Ash / The Crimea / The Seers - Manchester Academy 1 - 5.6.04
Just a few hours before Ash are due to hit the stage a group of teenage boys walk over to a tout and ask how much it's for a ticket. £45 is the response. The group shuffle off disappointed, minds ticking over as to just where they can lay their hands on that sort of money. Two hours later the same group are seen down in the pit, hair glued to their heads with sweat. Ash are the sort of band you'll beg and steal for and still long after the Britpop bubble burst they are still relevant as ever. "Free All Angels" went to number 1, the greatest hits went platinum and new album "Meltdown" sees them adding classic rock riffs to the sugar-coated Wheeler songbook.
The news that Saves The Day have had to fly back to the States for a wedding leaves many fans disappointed and crying real "emo" tears, something that was never going to be stopped by news that Bonehead's new band The Seers were taking their place. If there's one thing an ex-member of Oasis doesn't want to do it's sound like a 3rd rate Oasis and have a bass player and drummer that look exactly like George and Ringo, but pleasant and inoffensive as it is that's exactly what The Seers do. Hints of "Champagne Supernova" on one song, a lyric of "live forever" on another and so on. The reference points are unmistakable and while the guys are affable enough, musically it's never going to set the world on fire.
Likewise The Crimea are shadows of their former band, The Crocketts. Once upon a time frontman Davey "Crockett" McManus used to be known for not being able to go on stage without about 7 E's, nowadays he may shake his tits off, but it's to the soundtrack of a semi-acoustic dirge. Still if they can write more songs like the classic "Girl Just Died" then they're onto a winner, but amongst the lyrical genius of McManus there needs to be a few choruses, a few hooks and something to leave a lasting memory of the band.
For me the Ash gig started 4 hours earlier in the soundcheck when they ran through a classic version of Thin Lizzy's "The Boys Are Back In Town". Such a standard, but with Tim and Charlotte duelling on the guitars in a way that could out rock the Darkness it's a sight to behold and it's a crime they don't open with it tonight. Still a beefed up version of "Meltdown" more than satisfies, it's almost as if Ash have been at the spinach again and rather than lightweight indie Ash, the rock beasts have finally been unleashed onto the world. "Girls From Mars" makes an early entrance and it's surprising how fresh it still sounds after all these years in comparison to some of the records released at the time, but that's down to Wheeler's timeless songwriting which still even in "rock beast" mode uses the same set pieces, the same moves and chord sequences but manages to sound fresh every time. "Orpheus" could have been off any Ash album, yet only a few months old it still seems as much a part of the Ash set as old classics "Life Less Ordinary", "Goldfinger" and "Sometimes" did earlier in the set.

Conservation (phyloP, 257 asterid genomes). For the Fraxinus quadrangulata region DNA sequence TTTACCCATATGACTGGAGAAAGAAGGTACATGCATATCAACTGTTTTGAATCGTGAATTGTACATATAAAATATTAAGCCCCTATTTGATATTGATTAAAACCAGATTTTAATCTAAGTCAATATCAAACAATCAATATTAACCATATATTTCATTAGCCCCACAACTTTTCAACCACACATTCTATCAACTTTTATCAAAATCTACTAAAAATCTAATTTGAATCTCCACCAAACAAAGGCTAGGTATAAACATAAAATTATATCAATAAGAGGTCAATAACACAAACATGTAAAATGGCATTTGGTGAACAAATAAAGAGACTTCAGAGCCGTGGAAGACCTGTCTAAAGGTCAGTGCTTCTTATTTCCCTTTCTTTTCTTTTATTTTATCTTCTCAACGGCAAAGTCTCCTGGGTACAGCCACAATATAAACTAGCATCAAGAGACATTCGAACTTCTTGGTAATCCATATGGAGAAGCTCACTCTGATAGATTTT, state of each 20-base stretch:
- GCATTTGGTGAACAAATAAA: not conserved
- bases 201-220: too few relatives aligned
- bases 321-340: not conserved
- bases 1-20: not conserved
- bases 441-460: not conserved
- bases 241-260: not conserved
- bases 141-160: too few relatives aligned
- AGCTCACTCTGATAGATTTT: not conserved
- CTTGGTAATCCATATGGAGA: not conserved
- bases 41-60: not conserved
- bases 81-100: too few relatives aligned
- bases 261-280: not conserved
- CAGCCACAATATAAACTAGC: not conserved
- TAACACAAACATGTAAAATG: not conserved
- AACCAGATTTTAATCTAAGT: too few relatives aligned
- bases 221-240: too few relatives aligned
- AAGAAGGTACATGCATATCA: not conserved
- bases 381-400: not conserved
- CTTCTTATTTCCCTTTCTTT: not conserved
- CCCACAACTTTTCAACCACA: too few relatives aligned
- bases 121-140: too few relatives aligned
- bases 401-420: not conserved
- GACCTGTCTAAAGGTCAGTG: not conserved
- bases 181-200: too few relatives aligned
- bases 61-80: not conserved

Coming back for the encore with "Petrol", "On A Wave" and "Burn Baby Burn" it's a 3 song blast of why we love Ash. We've been here a dozen times before at the end of Ash gigs and still we're coming back for more of the same - just simply great songs rehashed, rewritten and churned out with ease for each album. On paper it sounds as if we're being cheated, but unlike Oasis who have been playing the same card for years and boring us silly, Tim Wheeler manages to turn the familiar into something we can learn to love again in a slightly different way. Is it just me or do you get the feeling we'll all be here at Ash gigs for another 10 years singing along to "Girl From Mars" and "Jack Names The Planets"? If they can play gigs like this each night you bet your bottom dollar we will be
Photo's by Karen McBride - www.karenmcbride.com
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